Which ostensive stimuli can be used for a robot to detect and maintain tutoring situations?

Lohan KS, Vollmer A-L, Fritsch J, Rohlfing K, Wrede B (2009)
In: IEEE International Workshop on Social Signal Processing. Berkeley, USA: International Computer Science Institute.

Conference Paper | Published | English

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Abstract
In developmental research, tutoring behavior has been identified as scaffolding infants’ learning processes. Infants seem sensitive to tutoring situations and they detect these by ostensive cues [4]. Some social signals such as eye-gaze, child-directed speech (Motherese), child-directed motion (Motionese), and contingency have been shown to serve as ostensive cues. The concept of contingency describes exchanges in which two agents interact with each other reciprocally. Csibra and Gergely argued that contingency is a characteristic ostensive stimulus of a tutoring situation [4]. In order for a robot to be treated similar to an infant, it has to both, be sensitive to the ostensive stimuli on the one hand and induce tutoring behavior by its feedback about its capabilities on the other hand. In this paper, we raise the question whether a robot can be treated similar to an infant in an interaction. We present results concerning the acceptance of a robotic agent in a social learning scenario, which we obtained via comparison to interactions with 8-11 months old infants and adults in equal conditions. We applied measurements for motion modifications (Motionese) and eye-gaze behavior. Our results reveal significant differences between Adult-Child Interaction (ACI), Adult-Adult Interaction (AAI) and Adult- Robot Interaction (ARI) suggesting that in ARI, robotdirected tutoring behavior is even more accentuated in terms of Motionese, but contingent responsivity is impaired. Our results confirm previous findings [14] concerning the differences between ACI, AAI, and ARI and constitute an important empirical basis for making use of ostensive stimuli as social signals for tutoring behavior in social robotics.
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Lohan KS, Vollmer A-L, Fritsch J, Rohlfing K, Wrede B. Which ostensive stimuli can be used for a robot to detect and maintain tutoring situations? In: IEEE International Workshop on Social Signal Processing. Berkeley, USA: International Computer Science Institute; 2009.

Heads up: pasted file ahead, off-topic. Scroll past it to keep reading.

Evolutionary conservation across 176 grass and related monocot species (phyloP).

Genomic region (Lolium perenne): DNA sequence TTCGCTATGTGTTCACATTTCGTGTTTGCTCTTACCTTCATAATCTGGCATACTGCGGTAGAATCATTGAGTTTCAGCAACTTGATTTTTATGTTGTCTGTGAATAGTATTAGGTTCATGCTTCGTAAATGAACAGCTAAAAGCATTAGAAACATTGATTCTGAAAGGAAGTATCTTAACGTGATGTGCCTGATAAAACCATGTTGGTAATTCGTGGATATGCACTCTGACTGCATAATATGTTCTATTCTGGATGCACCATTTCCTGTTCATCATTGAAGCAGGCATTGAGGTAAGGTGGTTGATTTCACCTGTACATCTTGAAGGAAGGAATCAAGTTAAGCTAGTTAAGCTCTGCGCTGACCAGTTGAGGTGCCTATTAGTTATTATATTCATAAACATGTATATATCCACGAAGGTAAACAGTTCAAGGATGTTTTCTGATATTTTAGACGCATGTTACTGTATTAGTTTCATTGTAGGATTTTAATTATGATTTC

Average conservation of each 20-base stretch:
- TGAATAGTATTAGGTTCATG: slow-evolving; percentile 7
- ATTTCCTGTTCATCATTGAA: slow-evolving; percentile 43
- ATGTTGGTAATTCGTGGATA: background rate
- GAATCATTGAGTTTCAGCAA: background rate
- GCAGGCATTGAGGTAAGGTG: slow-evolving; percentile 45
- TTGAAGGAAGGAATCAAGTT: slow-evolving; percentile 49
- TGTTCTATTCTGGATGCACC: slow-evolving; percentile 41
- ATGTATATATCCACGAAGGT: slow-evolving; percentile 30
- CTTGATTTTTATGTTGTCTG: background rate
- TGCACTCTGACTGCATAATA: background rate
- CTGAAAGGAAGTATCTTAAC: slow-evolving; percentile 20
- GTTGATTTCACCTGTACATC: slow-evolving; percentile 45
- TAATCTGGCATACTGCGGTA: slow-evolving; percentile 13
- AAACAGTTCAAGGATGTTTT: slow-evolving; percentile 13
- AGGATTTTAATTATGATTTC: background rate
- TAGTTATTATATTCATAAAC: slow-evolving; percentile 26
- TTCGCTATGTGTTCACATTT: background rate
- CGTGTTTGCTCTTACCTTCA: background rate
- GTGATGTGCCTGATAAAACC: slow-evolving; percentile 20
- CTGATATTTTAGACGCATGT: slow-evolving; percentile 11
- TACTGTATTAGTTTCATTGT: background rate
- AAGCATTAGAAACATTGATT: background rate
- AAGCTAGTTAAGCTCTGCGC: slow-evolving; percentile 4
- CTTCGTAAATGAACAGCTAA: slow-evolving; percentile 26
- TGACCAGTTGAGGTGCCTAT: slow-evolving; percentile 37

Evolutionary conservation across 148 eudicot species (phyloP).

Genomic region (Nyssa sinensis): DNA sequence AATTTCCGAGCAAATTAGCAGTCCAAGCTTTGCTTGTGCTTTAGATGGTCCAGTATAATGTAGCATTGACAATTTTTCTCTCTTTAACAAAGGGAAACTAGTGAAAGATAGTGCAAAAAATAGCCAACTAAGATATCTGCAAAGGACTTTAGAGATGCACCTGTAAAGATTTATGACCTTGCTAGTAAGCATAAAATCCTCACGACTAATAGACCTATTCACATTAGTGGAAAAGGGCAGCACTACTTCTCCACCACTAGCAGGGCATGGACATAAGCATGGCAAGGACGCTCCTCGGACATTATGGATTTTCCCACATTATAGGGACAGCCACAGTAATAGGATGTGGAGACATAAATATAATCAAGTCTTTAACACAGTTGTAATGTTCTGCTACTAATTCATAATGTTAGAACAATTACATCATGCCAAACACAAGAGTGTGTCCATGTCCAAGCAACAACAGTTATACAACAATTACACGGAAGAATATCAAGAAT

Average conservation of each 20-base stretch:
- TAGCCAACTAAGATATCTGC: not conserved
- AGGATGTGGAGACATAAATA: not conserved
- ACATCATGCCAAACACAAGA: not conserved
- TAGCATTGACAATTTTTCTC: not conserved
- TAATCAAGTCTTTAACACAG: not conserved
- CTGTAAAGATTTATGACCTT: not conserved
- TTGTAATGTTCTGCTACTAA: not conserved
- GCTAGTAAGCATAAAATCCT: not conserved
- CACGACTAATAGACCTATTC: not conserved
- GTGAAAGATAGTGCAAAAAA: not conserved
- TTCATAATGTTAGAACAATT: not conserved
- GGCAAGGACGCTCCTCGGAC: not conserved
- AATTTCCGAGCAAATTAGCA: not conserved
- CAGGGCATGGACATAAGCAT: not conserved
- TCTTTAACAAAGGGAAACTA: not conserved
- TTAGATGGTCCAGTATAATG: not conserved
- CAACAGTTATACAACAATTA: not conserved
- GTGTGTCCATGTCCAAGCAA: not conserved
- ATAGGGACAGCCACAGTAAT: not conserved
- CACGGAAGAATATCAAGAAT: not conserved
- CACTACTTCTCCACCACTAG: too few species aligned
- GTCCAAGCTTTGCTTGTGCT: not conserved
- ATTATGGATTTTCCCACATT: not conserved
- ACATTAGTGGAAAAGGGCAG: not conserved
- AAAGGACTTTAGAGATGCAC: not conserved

Lohan, K. S., Vollmer, A. - L., Fritsch, J., Rohlfing, K., & Wrede, B. (2009). Which ostensive stimuli can be used for a robot to detect and maintain tutoring situations? IEEE International Workshop on Social Signal Processing.
Lohan, K. S., Vollmer, A. - L., Fritsch, J., Rohlfing, K., and Wrede, B. (2009). “Which ostensive stimuli can be used for a robot to detect and maintain tutoring situations?” in IEEE International Workshop on Social Signal Processing (Berkeley, USA: International Computer Science Institute).
Lohan, K.S., et al., 2009. Which ostensive stimuli can be used for a robot to detect and maintain tutoring situations? In IEEE International Workshop on Social Signal Processing. Berkeley, USA: International Computer Science Institute.
K.S. Lohan, et al., “Which ostensive stimuli can be used for a robot to detect and maintain tutoring situations?”, IEEE International Workshop on Social Signal Processing, Berkeley, USA: International Computer Science Institute, 2009.
Lohan, K.S., Vollmer, A.-L., Fritsch, J., Rohlfing, K., Wrede, B.: Which ostensive stimuli can be used for a robot to detect and maintain tutoring situations? IEEE International Workshop on Social Signal Processing. International Computer Science Institute, Berkeley, USA (2009).
Lohan, Katrin Solveig, Vollmer, Anna-Lisa, Fritsch, Jannik, Rohlfing, Katharina, and Wrede, Britta. “Which ostensive stimuli can be used for a robot to detect and maintain tutoring situations?”. IEEE International Workshop on Social Signal Processing. Berkeley, USA: International Computer Science Institute, 2009.
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